By 2007, the total number of wolves in the three states was 1,513. Surveying the evidence, the Fish and Wildlife Service sought that year to have the animal “delisted” under the Endangered Species Act. But conservationists sued to block that move, saying Wyoming lacked an adequate management plan. A federal court in Missoula, Mont., agreed.
In 2009, the Fish and Wildlife Service tried again to remove wolves from federal protection in all areas except in Wyoming. The court would not allow it, setting the stage for a revolt by lawmakers and this year’s unusual Congressional vote. The Interior Department then brokered a similar compromise in Wyoming.
Wolf hunts began in Idaho and Montana at the end of the summer. Montana set a quota of 220 wolves to be killed, or 25 percent of the state’s total population; the hunting tags sold swiftly, which some attributed to pent-up rage among the ranchers.
The backlash led some environmentalists to question their approach. “I personally look back and say there were a number of things that conservationists did that were not effective and which blew up on us,” said Lisa Upson, executive director of Keystone Conservation, a Montana-based nonprofit group that offers ranchers help with nonlethal control measures. “Now we have to live with this horrible precedent.”
So her group and others are pouring energy into training mounted riders to fend off wolves. They are promoting husbandry techniques that allow calves to grow stronger in penned areas before grazing on the range. Drawing on a folk wisdom that dates from medieval times, they have hung lines of red flags along pastures to deter wolves from approaching.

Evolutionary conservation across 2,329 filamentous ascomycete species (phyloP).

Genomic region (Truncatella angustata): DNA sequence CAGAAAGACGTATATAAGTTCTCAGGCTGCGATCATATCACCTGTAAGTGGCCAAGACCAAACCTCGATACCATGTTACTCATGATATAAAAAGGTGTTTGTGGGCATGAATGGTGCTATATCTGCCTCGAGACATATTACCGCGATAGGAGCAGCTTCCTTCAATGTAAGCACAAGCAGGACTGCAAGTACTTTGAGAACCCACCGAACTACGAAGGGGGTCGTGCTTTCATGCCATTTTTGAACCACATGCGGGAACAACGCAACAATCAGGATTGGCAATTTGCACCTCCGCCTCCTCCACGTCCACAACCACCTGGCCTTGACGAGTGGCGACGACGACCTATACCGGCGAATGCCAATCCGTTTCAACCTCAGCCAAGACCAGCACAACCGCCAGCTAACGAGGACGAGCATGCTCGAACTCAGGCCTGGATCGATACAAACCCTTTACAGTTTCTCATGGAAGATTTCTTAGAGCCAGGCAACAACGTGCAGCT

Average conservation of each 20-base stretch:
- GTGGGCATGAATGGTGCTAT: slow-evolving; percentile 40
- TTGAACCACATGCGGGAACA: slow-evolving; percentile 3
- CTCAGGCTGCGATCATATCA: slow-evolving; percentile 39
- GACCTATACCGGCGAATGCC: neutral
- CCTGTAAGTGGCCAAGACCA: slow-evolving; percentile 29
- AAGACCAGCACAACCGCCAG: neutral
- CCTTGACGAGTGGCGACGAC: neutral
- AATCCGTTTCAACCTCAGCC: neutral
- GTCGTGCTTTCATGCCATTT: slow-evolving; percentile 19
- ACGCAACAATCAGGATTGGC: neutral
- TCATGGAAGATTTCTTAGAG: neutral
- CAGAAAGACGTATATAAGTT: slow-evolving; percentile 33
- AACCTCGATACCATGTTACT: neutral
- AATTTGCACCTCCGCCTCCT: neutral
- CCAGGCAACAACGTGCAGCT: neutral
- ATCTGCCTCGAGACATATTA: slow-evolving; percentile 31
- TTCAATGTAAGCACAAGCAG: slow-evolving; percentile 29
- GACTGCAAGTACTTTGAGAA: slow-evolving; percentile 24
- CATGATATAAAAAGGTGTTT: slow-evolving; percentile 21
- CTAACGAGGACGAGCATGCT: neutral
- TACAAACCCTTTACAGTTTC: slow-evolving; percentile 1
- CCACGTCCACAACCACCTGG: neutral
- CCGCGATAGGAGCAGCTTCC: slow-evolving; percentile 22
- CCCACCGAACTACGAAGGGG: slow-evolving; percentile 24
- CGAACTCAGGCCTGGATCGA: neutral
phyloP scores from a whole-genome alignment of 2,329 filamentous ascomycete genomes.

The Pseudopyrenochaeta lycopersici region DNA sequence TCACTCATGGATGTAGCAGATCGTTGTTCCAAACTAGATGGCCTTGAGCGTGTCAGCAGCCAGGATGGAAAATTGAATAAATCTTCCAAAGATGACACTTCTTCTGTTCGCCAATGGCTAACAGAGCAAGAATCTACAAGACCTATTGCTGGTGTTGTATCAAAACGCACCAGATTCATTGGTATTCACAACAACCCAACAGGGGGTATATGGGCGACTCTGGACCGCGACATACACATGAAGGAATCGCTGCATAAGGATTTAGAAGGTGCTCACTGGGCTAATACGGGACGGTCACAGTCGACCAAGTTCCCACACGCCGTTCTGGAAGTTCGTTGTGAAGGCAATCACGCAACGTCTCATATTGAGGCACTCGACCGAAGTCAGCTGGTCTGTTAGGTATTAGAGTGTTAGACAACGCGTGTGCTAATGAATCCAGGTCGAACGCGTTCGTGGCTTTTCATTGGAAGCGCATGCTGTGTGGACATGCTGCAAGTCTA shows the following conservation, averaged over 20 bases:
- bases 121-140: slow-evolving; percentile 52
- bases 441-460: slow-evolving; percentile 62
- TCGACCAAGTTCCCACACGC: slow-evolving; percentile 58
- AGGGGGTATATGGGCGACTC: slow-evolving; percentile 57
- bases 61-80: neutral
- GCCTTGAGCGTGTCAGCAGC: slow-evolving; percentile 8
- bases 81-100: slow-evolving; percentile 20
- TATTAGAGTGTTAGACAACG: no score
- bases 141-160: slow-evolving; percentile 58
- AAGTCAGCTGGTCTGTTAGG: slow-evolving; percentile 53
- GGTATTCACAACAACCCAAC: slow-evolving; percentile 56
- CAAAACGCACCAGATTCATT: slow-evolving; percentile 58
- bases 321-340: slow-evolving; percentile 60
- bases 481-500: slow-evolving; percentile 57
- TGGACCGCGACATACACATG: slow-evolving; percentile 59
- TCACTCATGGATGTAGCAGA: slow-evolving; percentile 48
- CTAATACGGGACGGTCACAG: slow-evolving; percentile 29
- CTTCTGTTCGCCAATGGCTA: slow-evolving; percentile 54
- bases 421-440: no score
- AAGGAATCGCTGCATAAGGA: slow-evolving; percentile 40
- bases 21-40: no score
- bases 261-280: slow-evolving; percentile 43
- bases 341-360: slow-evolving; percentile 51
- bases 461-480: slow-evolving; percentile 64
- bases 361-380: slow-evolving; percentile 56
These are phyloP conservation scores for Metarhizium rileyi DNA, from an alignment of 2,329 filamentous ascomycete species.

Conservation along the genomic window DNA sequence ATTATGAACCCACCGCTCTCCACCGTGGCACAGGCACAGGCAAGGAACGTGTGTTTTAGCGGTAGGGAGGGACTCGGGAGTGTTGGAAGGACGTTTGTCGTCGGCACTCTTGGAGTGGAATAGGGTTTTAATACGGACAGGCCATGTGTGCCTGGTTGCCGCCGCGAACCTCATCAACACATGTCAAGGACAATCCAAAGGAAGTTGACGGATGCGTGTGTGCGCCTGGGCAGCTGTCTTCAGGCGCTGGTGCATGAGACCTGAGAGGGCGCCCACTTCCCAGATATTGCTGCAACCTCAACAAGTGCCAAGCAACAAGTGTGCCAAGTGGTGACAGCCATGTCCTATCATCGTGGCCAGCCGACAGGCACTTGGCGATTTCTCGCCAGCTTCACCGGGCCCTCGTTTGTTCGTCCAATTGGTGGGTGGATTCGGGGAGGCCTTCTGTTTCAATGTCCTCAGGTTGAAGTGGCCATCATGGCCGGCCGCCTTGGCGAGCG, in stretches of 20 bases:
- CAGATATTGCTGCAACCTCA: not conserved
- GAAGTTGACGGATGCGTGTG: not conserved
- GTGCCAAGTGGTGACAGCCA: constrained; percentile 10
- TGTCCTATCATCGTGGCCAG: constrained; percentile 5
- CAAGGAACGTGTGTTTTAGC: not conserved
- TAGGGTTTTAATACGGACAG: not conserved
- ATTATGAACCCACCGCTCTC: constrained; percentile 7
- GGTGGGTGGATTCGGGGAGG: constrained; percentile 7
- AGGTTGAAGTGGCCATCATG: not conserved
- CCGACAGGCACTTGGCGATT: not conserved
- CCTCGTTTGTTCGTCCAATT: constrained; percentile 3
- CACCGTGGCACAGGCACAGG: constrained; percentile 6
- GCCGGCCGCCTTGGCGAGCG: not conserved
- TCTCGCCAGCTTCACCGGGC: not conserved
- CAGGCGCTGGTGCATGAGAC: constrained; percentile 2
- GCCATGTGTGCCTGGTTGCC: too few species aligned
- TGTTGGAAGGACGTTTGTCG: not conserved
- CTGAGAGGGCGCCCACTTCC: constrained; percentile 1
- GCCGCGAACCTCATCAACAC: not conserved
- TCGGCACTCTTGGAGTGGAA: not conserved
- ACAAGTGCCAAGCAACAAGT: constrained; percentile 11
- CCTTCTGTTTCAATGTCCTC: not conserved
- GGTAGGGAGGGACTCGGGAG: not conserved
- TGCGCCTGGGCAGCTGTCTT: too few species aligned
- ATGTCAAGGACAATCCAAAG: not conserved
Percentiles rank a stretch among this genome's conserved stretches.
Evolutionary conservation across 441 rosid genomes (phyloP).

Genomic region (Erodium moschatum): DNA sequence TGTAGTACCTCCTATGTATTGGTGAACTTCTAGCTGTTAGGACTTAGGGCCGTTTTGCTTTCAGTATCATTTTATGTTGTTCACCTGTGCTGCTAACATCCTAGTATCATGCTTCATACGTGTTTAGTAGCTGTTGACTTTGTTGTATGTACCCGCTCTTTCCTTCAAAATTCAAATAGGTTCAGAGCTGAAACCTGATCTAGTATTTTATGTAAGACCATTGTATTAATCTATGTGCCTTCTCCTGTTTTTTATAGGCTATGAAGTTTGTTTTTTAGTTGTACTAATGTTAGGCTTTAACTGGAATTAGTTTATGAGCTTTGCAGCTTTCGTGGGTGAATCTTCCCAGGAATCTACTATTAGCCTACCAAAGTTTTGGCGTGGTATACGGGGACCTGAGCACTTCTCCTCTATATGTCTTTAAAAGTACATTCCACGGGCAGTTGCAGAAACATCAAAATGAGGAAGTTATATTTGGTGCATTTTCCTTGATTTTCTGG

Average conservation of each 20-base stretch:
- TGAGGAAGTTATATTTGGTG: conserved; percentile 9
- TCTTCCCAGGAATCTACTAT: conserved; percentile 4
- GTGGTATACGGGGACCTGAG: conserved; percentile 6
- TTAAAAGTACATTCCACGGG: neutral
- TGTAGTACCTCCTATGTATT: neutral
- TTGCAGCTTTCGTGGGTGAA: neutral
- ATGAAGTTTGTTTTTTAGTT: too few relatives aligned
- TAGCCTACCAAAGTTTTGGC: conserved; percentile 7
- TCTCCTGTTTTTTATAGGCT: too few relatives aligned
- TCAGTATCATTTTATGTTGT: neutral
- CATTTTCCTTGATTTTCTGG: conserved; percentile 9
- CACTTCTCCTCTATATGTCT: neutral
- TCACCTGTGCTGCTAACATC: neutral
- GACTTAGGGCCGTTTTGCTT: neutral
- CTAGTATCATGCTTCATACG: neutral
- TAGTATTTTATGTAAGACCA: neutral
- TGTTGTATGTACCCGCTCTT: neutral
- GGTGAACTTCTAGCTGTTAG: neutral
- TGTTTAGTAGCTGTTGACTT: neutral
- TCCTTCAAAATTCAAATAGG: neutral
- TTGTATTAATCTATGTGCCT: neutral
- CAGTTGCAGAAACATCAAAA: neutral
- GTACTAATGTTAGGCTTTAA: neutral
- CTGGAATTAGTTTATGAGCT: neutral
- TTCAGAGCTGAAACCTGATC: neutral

Most acknowledge that such measures are not a panacea. Michael D. Jimenez, the wolf recovery coordinator for the Fish and Wildlife Service outside Jackson, Wyo., says federal and state agencies have tried guard dogs, noise aversion (cannons or sirens set off by motion detectors) and “scent aversion,” or placing wolf urine and scat on trees, for years. “Each works in some circumstances,” Mr. Jimenez said, “but are not necessarily a match for a robust wolf population.”
And ranchers may not embrace such tactics. Once, after Ms. Upson thought she had talked some ranchers in the Upper Ruby Valley in Montana into sharing half the cost of a mounted summer rider, she found that they had used the money to pay for fuel for helicopters dispatched for wolf shootings.
Tensions between conservationists and ranchers in the Big Hole area have run especially high. Two summers ago, wolves took about a dozen calves from Mr. Peterson’s herd as it grazed in the mountains. He complained to the Department of Agriculture’s Wildlife Services agency, which responded by shooting only one wolf.
In Mr. Peterson’s view, that was hardly a solution. He says the government’s response has been hampered by too many rules and too little money. Ranchers are often asked by wolf hunters to pay up to $350 an hour for the helicopter fuel, he said.
If wolves are going to be part of the landscape,Mr. Peterson decided, he wants ranchers to get their share of the money “the people in Los Angeles and New York send” to conservationists to find solutions.
So he will continue to work with environmentalists and try to persuade his neighbors to do the same.“I think I should be able to shoot on sight on my land, no questions asked,” he said, but “I am willing to do my part to try and adapt.”